Branding agency experts share what to know when it comes to legal, regulatory, and creative approaches in the complex drug-naming process, with its potential to shape a campaign’s success.
The long process of brand naming usually starts in Phase II or III clinical trials and begins with a kickoff meeting between the client’s project team and the agency’s team to discuss their asset and to scope out strategies and opportunities for the name—a completely original word in most cases. All agencies agree that it’s of the utmost importance to have the client with them on the entire journey. That way they understand how name creation aligns with their preferences based on the information of the asset they provided; what’s important to target audiences both on the HCP and patient/caregiver side; the background provided on the competitive landscape; and how their asset will fit into that landscape. The client is looking to discover that unique selling proposition and find where an opportunity lies in the market.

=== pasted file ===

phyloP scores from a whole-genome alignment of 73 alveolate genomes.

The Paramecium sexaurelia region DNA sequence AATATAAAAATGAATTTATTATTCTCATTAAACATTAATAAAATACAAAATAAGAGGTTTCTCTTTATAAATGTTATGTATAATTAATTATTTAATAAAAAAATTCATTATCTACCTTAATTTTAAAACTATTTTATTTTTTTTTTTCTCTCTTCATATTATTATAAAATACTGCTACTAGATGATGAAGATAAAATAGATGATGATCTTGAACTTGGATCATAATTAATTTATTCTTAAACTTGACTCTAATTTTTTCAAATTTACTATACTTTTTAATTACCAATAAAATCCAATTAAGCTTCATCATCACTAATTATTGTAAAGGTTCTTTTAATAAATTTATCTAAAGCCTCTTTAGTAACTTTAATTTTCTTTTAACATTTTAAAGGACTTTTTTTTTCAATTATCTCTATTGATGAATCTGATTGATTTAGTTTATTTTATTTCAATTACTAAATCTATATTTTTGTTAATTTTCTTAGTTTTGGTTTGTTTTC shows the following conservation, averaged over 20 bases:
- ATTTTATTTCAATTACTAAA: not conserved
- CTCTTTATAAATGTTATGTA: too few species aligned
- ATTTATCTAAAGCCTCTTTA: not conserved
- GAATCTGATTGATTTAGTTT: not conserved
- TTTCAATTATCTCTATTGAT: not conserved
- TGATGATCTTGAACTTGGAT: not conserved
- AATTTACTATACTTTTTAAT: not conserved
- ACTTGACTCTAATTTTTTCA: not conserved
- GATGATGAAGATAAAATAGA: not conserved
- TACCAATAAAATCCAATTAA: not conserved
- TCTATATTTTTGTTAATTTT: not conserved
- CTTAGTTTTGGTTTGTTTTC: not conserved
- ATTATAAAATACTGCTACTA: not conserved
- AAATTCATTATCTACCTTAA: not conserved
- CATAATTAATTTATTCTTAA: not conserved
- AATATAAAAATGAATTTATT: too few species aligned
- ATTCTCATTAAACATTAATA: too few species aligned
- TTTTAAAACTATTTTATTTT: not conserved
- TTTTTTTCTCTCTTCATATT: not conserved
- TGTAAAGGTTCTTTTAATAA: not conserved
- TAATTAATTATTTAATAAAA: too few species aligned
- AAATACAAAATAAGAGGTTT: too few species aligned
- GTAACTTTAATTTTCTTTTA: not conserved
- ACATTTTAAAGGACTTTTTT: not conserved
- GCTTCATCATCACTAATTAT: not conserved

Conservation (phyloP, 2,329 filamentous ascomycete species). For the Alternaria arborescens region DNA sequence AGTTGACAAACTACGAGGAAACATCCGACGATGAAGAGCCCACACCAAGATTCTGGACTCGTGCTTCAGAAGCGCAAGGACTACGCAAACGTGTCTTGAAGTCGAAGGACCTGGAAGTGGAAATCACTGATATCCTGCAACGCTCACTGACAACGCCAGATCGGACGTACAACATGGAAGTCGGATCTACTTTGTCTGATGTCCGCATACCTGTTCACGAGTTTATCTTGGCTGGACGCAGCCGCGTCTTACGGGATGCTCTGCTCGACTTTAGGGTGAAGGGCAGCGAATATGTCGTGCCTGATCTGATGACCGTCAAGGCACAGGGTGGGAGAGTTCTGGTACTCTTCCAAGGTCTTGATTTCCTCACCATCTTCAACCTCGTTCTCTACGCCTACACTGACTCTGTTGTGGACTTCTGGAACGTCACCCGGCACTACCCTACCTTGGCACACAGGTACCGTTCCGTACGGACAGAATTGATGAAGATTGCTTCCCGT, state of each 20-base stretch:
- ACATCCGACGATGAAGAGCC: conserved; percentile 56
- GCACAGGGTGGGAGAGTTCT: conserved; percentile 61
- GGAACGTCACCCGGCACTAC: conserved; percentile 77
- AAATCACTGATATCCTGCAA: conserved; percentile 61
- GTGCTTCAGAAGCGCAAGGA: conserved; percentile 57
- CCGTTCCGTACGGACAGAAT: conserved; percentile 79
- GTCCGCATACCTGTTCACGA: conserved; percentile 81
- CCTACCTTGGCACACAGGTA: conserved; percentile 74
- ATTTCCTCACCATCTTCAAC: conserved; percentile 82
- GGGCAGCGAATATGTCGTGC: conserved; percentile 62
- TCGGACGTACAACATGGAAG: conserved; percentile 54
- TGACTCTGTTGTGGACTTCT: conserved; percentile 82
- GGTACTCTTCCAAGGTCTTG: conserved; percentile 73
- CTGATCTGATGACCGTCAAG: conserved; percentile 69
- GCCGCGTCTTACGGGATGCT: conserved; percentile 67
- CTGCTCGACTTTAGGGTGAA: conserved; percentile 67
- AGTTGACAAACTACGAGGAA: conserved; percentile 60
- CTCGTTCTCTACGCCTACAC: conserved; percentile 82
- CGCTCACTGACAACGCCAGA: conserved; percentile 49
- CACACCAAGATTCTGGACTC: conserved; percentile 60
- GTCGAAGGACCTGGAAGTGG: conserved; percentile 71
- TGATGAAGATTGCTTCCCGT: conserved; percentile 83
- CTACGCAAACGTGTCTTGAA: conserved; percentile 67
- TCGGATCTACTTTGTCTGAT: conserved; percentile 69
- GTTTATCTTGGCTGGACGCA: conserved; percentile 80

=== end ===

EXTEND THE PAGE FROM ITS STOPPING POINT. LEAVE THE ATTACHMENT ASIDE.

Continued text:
“We like to say, the earlier you start, in theory, the more shots you have on goal,” says Scott Piergrossi, president, creative of Brand Institute. “If you have a name that you like commercially, but there are concerns from a regulatory standpoint, such as potential similarity with another drug name, you can submit that name and get feedback. Sometimes the name will get approved, sometimes it won’t, so we’re always well prepared with backups.”
The pharmaceutical name is just the beginning, it’s the springboard for the next creative team or agency to build strategy around the product and come up with compelling marketing campaigns to bring that brand to life in a very competitive market.